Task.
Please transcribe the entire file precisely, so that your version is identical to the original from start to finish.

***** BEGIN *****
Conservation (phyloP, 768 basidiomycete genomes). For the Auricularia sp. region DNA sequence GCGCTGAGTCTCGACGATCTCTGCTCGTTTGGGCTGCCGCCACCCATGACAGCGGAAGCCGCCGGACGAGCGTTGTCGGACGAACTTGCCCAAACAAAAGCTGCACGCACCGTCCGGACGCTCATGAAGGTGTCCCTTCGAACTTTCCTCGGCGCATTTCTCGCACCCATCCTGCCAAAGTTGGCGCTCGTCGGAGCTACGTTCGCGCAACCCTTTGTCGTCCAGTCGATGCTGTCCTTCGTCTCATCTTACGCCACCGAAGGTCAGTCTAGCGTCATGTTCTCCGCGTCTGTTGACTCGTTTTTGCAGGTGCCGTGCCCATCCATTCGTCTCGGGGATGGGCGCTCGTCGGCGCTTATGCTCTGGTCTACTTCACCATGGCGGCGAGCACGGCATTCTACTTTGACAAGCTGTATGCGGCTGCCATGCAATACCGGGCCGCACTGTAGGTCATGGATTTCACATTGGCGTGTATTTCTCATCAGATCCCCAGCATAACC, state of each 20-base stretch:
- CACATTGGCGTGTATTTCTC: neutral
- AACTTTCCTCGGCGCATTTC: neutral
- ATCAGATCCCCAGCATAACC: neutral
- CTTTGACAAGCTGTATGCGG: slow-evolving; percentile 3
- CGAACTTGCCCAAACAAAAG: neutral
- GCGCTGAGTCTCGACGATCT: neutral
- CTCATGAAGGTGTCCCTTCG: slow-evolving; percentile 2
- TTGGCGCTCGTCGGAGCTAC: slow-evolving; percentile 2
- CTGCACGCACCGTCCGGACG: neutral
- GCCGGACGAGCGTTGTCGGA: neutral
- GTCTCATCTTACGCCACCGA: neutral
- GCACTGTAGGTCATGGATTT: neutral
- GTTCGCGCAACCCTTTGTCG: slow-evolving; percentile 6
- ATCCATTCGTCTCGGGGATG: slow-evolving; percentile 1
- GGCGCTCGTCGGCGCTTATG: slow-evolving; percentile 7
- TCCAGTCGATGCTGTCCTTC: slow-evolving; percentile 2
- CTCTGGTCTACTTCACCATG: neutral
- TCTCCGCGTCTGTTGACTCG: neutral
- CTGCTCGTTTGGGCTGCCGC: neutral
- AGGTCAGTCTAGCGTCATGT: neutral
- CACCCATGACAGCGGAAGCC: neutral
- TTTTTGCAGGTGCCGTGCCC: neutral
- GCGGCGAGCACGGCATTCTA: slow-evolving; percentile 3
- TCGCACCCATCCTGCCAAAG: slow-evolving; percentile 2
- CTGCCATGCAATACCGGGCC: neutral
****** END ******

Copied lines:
Conservation (phyloP, 768 basidiomycete genomes). For the Auricularia sp. region DNA sequence GCGCTGAGTCTCGACGATCTCTGCTCGTTTGGGCTGCCGCCACCCATGACAGCGGAAGCCGCCGGACGAGCGTTGTCGGACGAACTTGCCCAAACAAAAGCTGCACGCACCGTCCGGACGCTCATGAAGGTGTCCCTTCGAACTTTCCTCGGCGCATTTCTCGCACCCATCCTGCCAAAGTTGGCGCTCGTCGGAGCTACGTTCGCGCAACCCTTTGTCGTCCAGTCGATGCTGTCCTTCGTCTCATCTTACGCCACCGAAGGTCAGTCTAGCGTCATGTTCTCCGCGTCTGTTGACTCGTTTTTGCAGGTGCCGTGCCCATCCATTCGTCTCGGGGATGGGCGCTCGTCGGCGCTTATGCTCTGGTCTACTTCACCATGGCGGCGAGCACGGCATTCTACTTTGACAAGCTGTATGCGGCTGCCATGCAATACCGGGCCGCACTGTAGGTCATGGATTTCACATTGGCGTGTATTTCTCATCAGATCCCCAGCATAACC, state of each 20-base stretch:
- CACATTGGCGTGTATTTCTC: neutral
- AACTTTCCTCGGCGCATTTC: neutral
- ATCAGATCCCCAGCATAACC: neutral
- CTTTGACAAGCTGTATGCGG: slow-evolving; percentile 3
- CGAACTTGCCCAAACAAAAG: neutral
- GCGCTGAGTCTCGACGATCT: neutral
- CTCATGAAGGTGTCCCTTCG: slow-evolving; percentile 2
- TTGGCGCTCGTCGGAGCTAC: slow-evolving; percentile 2
- CTGCACGCACCGTCCGGACG: neutral
- GCCGGACGAGCGTTGTCGGA: neutral
- GTCTCATCTTACGCCACCGA: neutral
- GCACTGTAGGTCATGGATTT: neutral
- GTTCGCGCAACCCTTTGTCG: slow-evolving; percentile 6
- ATCCATTCGTCTCGGGGATG: slow-evolving; percentile 1
- GGCGCTCGTCGGCGCTTATG: slow-evolving; percentile 7
- TCCAGTCGATGCTGTCCTTC: slow-evolving; percentile 2
- CTCTGGTCTACTTCACCATG: neutral
- TCTCCGCGTCTGTTGACTCG: neutral
- CTGCTCGTTTGGGCTGCCGC: neutral
- AGGTCAGTCTAGCGTCATGT: neutral
- CACCCATGACAGCGGAAGCC: neutral
- TTTTTGCAGGTGCCGTGCCC: neutral
- GCGGCGAGCACGGCATTCTA: slow-evolving; percentile 3
- TCGCACCCATCCTGCCAAAG: slow-evolving; percentile 2
- CTGCCATGCAATACCGGGCC: neutral